But there were good seamen running those little vessels; some still work for the purposeful Norseman who specializes in pulpwood hauling. Age finally caught up with the Schnowden, and the Interlaken’s ancient timbers gave up under the belaboring of a Lake Michigan storm in 1936. What is left of the hull of the Marquis Roen lies abandoned in a Bay City backwater.
But before they went, the Roen fleet had had its additions. The tug John Roen, with the lines of an ocean-goer and a 650-horsepower steam engine in her belly, was in service after some conversion work at Sturgeon Bay, for the Roen had been the United States Engineers’ tug Lament working out of Chicago.
Business was expanding, some of the pulpwood had to be freighted clear down to North Tonawanda, New York, beyond the eastern end of Lake Erie, and Captain Roen had to have bigger carriers. He now had a brute of a tug that could take rugged going. He needed a couple of beamy barges that could load a lot of wood and ride deep.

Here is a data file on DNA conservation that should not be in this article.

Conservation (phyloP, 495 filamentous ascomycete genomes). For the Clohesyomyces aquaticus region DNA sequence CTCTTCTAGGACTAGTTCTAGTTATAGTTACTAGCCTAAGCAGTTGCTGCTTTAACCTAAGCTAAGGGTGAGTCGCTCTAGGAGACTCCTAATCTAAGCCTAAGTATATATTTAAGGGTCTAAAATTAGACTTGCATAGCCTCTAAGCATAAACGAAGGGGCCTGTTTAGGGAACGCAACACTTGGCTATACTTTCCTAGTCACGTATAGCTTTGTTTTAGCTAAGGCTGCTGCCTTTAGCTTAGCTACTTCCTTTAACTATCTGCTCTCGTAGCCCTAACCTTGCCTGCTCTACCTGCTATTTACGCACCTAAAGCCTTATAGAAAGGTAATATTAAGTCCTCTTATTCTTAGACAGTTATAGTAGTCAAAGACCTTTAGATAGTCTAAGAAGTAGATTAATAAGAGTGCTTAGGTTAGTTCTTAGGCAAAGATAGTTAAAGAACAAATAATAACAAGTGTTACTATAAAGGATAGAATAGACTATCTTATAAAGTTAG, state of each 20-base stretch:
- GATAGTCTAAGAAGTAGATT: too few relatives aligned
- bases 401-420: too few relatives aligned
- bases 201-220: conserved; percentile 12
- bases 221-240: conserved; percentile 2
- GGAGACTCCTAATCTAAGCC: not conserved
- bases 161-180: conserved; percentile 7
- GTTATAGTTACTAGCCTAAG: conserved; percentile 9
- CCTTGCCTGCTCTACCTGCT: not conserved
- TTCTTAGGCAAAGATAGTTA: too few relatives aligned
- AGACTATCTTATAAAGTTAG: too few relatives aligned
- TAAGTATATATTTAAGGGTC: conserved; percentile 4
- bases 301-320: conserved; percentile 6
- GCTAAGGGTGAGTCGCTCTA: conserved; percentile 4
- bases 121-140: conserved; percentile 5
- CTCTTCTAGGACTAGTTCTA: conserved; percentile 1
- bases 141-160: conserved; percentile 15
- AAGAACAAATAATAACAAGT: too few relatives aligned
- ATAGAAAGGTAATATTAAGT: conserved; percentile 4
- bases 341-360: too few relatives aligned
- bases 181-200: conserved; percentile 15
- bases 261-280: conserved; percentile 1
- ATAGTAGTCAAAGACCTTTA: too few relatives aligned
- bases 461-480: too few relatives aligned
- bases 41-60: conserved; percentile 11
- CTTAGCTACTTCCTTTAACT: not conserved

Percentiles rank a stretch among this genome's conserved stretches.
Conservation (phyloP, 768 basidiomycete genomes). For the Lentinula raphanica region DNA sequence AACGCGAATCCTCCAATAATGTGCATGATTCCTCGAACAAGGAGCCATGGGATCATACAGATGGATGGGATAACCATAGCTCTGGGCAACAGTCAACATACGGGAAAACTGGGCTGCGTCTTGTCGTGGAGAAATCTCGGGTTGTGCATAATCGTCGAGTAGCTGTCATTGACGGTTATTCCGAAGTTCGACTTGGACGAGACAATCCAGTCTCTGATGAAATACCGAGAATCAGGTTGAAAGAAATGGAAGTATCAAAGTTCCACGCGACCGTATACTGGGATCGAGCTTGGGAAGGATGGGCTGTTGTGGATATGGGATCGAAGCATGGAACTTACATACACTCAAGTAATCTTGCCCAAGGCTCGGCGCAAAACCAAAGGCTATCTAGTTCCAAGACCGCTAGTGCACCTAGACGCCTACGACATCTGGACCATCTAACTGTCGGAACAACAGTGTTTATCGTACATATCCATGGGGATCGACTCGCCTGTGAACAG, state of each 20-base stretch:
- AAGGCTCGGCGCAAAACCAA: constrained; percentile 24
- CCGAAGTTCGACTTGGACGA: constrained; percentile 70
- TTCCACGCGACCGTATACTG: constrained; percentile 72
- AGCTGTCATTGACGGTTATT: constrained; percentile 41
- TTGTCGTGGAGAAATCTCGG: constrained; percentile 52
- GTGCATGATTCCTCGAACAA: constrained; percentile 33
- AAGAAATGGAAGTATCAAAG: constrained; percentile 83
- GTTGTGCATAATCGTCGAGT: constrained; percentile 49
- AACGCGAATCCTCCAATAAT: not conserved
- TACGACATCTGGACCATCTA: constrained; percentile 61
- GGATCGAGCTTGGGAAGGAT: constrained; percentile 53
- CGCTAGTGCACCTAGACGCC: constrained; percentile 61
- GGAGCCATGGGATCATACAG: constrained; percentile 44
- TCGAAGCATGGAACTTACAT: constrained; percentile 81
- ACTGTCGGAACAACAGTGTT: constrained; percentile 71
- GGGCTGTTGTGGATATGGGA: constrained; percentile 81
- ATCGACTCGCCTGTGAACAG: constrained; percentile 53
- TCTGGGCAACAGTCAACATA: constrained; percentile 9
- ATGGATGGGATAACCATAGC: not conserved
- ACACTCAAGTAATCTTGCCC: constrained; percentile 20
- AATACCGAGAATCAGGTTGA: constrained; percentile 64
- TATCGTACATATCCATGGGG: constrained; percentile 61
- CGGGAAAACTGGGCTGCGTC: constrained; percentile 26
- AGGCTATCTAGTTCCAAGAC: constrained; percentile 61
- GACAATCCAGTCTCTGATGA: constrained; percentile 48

He found one in the Transport that had spent many years as a carferry on the Detroit River. Taking the engines out of her iron hull, he had a barge that would carry 1,000 cords. He bought the condemned sidewheel Lake Michigan passenger steamer City of St. Joseph. tore off her superstructure and paddle boxes, and had his second barge.
The Roen went to work with her barges, and the tow was big enough to brave robust Lake Superior with her wilderness shores and with their added pulpwood cargoes. It was soon found that business warranted further equipment, so Captain Roen added the John Roen, Jr., a 360-horsepower tug, which had been the James R. Sinclair of the Great Lakes Towing Company fleet at Chicago.
He also bought the hull of the worn out passenger steamer City of Saugatuck, once a Detroit and Cleveland ship on the Mackinac run. Converting her to a barge and naming her Leona, he thus had three sizable carriers.
But Lake Superior was to deal the pulpwood fleet a body blow. The John Roen, with the City of St. Joseph and Transport in tow, was caught by an early autumn gale. The St. Joseph sank and the Transport crashed full on a rocky ledge near Copper Harbor. The wife of the St. Joseph’s captain was lost, the only casualty among the two crews.